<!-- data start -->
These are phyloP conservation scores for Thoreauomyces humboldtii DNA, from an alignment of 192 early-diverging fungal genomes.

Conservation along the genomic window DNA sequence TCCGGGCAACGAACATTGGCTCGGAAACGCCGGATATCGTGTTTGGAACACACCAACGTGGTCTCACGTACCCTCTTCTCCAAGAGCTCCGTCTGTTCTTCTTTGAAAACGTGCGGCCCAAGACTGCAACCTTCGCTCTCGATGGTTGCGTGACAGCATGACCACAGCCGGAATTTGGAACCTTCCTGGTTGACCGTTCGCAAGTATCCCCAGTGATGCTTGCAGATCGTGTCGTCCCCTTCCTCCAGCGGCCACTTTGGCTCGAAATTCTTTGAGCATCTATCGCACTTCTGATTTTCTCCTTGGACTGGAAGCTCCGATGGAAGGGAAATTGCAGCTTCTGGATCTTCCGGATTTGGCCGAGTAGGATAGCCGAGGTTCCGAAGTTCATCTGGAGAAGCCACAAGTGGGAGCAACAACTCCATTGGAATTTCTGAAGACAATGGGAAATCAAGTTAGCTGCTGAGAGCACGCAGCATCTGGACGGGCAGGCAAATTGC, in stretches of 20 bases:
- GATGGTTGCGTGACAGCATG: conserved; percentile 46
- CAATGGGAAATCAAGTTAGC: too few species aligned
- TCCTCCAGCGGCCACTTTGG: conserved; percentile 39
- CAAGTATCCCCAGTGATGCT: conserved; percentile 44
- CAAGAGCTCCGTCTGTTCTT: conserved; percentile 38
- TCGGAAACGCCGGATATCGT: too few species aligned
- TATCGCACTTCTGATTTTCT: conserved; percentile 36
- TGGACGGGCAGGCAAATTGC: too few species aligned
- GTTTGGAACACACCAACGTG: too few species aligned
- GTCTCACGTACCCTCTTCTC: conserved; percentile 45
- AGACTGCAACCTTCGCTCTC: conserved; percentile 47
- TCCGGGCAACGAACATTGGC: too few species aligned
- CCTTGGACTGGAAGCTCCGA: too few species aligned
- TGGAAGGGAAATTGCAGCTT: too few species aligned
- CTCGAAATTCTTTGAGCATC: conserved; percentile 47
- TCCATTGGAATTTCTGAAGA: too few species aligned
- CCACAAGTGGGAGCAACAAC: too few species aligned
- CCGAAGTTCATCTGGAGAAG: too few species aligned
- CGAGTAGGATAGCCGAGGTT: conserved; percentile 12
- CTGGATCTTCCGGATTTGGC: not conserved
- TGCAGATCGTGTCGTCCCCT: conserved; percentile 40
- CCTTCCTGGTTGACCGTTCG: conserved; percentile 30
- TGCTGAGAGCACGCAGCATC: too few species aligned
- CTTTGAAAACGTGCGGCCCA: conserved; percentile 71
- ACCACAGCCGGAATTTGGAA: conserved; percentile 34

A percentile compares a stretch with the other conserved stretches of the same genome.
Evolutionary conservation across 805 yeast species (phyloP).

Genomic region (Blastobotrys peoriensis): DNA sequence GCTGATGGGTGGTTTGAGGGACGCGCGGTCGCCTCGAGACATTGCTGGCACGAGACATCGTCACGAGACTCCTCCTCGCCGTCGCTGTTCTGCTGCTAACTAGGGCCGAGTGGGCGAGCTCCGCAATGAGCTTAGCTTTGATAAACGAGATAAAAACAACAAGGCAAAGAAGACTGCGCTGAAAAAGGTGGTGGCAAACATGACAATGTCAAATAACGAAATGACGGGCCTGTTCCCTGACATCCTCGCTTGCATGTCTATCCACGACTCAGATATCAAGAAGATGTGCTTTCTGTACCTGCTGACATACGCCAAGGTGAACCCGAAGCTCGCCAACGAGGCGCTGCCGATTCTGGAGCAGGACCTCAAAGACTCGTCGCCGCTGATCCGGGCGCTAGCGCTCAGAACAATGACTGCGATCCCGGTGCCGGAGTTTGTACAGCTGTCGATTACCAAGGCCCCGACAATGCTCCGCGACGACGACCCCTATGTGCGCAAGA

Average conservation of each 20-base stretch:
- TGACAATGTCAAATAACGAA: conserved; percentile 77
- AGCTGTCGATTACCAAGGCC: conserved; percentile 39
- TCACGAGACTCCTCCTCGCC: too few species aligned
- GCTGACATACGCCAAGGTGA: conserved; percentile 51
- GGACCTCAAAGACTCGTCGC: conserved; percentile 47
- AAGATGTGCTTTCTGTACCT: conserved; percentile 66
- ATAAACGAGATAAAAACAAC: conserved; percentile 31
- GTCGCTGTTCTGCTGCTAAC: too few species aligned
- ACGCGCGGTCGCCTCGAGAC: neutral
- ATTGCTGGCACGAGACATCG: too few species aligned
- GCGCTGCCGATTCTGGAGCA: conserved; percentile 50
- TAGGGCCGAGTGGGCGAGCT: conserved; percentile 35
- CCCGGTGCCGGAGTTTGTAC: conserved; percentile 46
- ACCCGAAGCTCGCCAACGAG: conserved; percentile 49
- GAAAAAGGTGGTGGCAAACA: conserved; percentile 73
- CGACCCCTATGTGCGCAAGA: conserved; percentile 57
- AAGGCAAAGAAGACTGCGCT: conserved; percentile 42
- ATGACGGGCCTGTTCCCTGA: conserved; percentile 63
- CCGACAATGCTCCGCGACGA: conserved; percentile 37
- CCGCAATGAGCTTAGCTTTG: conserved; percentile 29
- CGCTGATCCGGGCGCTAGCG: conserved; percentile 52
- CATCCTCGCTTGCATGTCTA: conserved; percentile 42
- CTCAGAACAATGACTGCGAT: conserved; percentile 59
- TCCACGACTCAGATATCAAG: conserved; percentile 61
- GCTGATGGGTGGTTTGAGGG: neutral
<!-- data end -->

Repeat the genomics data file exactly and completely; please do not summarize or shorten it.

These are phyloP conservation scores for Thoreauomyces humboldtii DNA, from an alignment of 192 early-diverging fungal genomes.

Conservation along the genomic window DNA sequence TCCGGGCAACGAACATTGGCTCGGAAACGCCGGATATCGTGTTTGGAACACACCAACGTGGTCTCACGTACCCTCTTCTCCAAGAGCTCCGTCTGTTCTTCTTTGAAAACGTGCGGCCCAAGACTGCAACCTTCGCTCTCGATGGTTGCGTGACAGCATGACCACAGCCGGAATTTGGAACCTTCCTGGTTGACCGTTCGCAAGTATCCCCAGTGATGCTTGCAGATCGTGTCGTCCCCTTCCTCCAGCGGCCACTTTGGCTCGAAATTCTTTGAGCATCTATCGCACTTCTGATTTTCTCCTTGGACTGGAAGCTCCGATGGAAGGGAAATTGCAGCTTCTGGATCTTCCGGATTTGGCCGAGTAGGATAGCCGAGGTTCCGAAGTTCATCTGGAGAAGCCACAAGTGGGAGCAACAACTCCATTGGAATTTCTGAAGACAATGGGAAATCAAGTTAGCTGCTGAGAGCACGCAGCATCTGGACGGGCAGGCAAATTGC, in stretches of 20 bases:
- GATGGTTGCGTGACAGCATG: conserved; percentile 46
- CAATGGGAAATCAAGTTAGC: too few species aligned
- TCCTCCAGCGGCCACTTTGG: conserved; percentile 39
- CAAGTATCCCCAGTGATGCT: conserved; percentile 44
- CAAGAGCTCCGTCTGTTCTT: conserved; percentile 38
- TCGGAAACGCCGGATATCGT: too few species aligned
- TATCGCACTTCTGATTTTCT: conserved; percentile 36
- TGGACGGGCAGGCAAATTGC: too few species aligned
- GTTTGGAACACACCAACGTG: too few species aligned
- GTCTCACGTACCCTCTTCTC: conserved; percentile 45
- AGACTGCAACCTTCGCTCTC: conserved; percentile 47
- TCCGGGCAACGAACATTGGC: too few species aligned
- CCTTGGACTGGAAGCTCCGA: too few species aligned
- TGGAAGGGAAATTGCAGCTT: too few species aligned
- CTCGAAATTCTTTGAGCATC: conserved; percentile 47
- TCCATTGGAATTTCTGAAGA: too few species aligned
- CCACAAGTGGGAGCAACAAC: too few species aligned
- CCGAAGTTCATCTGGAGAAG: too few species aligned
- CGAGTAGGATAGCCGAGGTT: conserved; percentile 12
- CTGGATCTTCCGGATTTGGC: not conserved
- TGCAGATCGTGTCGTCCCCT: conserved; percentile 40
- CCTTCCTGGTTGACCGTTCG: conserved; percentile 30
- TGCTGAGAGCACGCAGCATC: too few species aligned
- CTTTGAAAACGTGCGGCCCA: conserved; percentile 71
- ACCACAGCCGGAATTTGGAA: conserved; percentile 34

A percentile compares a stretch with the other conserved stretches of the same genome.
Evolutionary conservation across 805 yeast species (phyloP).

Genomic region (Blastobotrys peoriensis): DNA sequence GCTGATGGGTGGTTTGAGGGACGCGCGGTCGCCTCGAGACATTGCTGGCACGAGACATCGTCACGAGACTCCTCCTCGCCGTCGCTGTTCTGCTGCTAACTAGGGCCGAGTGGGCGAGCTCCGCAATGAGCTTAGCTTTGATAAACGAGATAAAAACAACAAGGCAAAGAAGACTGCGCTGAAAAAGGTGGTGGCAAACATGACAATGTCAAATAACGAAATGACGGGCCTGTTCCCTGACATCCTCGCTTGCATGTCTATCCACGACTCAGATATCAAGAAGATGTGCTTTCTGTACCTGCTGACATACGCCAAGGTGAACCCGAAGCTCGCCAACGAGGCGCTGCCGATTCTGGAGCAGGACCTCAAAGACTCGTCGCCGCTGATCCGGGCGCTAGCGCTCAGAACAATGACTGCGATCCCGGTGCCGGAGTTTGTACAGCTGTCGATTACCAAGGCCCCGACAATGCTCCGCGACGACGACCCCTATGTGCGCAAGA

Average conservation of each 20-base stretch:
- TGACAATGTCAAATAACGAA: conserved; percentile 77
- AGCTGTCGATTACCAAGGCC: conserved; percentile 39
- TCACGAGACTCCTCCTCGCC: too few species aligned
- GCTGACATACGCCAAGGTGA: conserved; percentile 51
- GGACCTCAAAGACTCGTCGC: conserved; percentile 47
- AAGATGTGCTTTCTGTACCT: conserved; percentile 66
- ATAAACGAGATAAAAACAAC: conserved; percentile 31
- GTCGCTGTTCTGCTGCTAAC: too few species aligned
- ACGCGCGGTCGCCTCGAGAC: neutral
- ATTGCTGGCACGAGACATCG: too few species aligned
- GCGCTGCCGATTCTGGAGCA: conserved; percentile 50
- TAGGGCCGAGTGGGCGAGCT: conserved; percentile 35
- CCCGGTGCCGGAGTTTGTAC: conserved; percentile 46
- ACCCGAAGCTCGCCAACGAG: conserved; percentile 49
- GAAAAAGGTGGTGGCAAACA: conserved; percentile 73
- CGACCCCTATGTGCGCAAGA: conserved; percentile 57
- AAGGCAAAGAAGACTGCGCT: conserved; percentile 42
- ATGACGGGCCTGTTCCCTGA: conserved; percentile 63
- CCGACAATGCTCCGCGACGA: conserved; percentile 37
- CCGCAATGAGCTTAGCTTTG: conserved; percentile 29
- CGCTGATCCGGGCGCTAGCG: conserved; percentile 52
- CATCCTCGCTTGCATGTCTA: conserved; percentile 42
- CTCAGAACAATGACTGCGAT: conserved; percentile 59
- TCCACGACTCAGATATCAAG: conserved; percentile 61
- GCTGATGGGTGGTTTGAGGG: neutral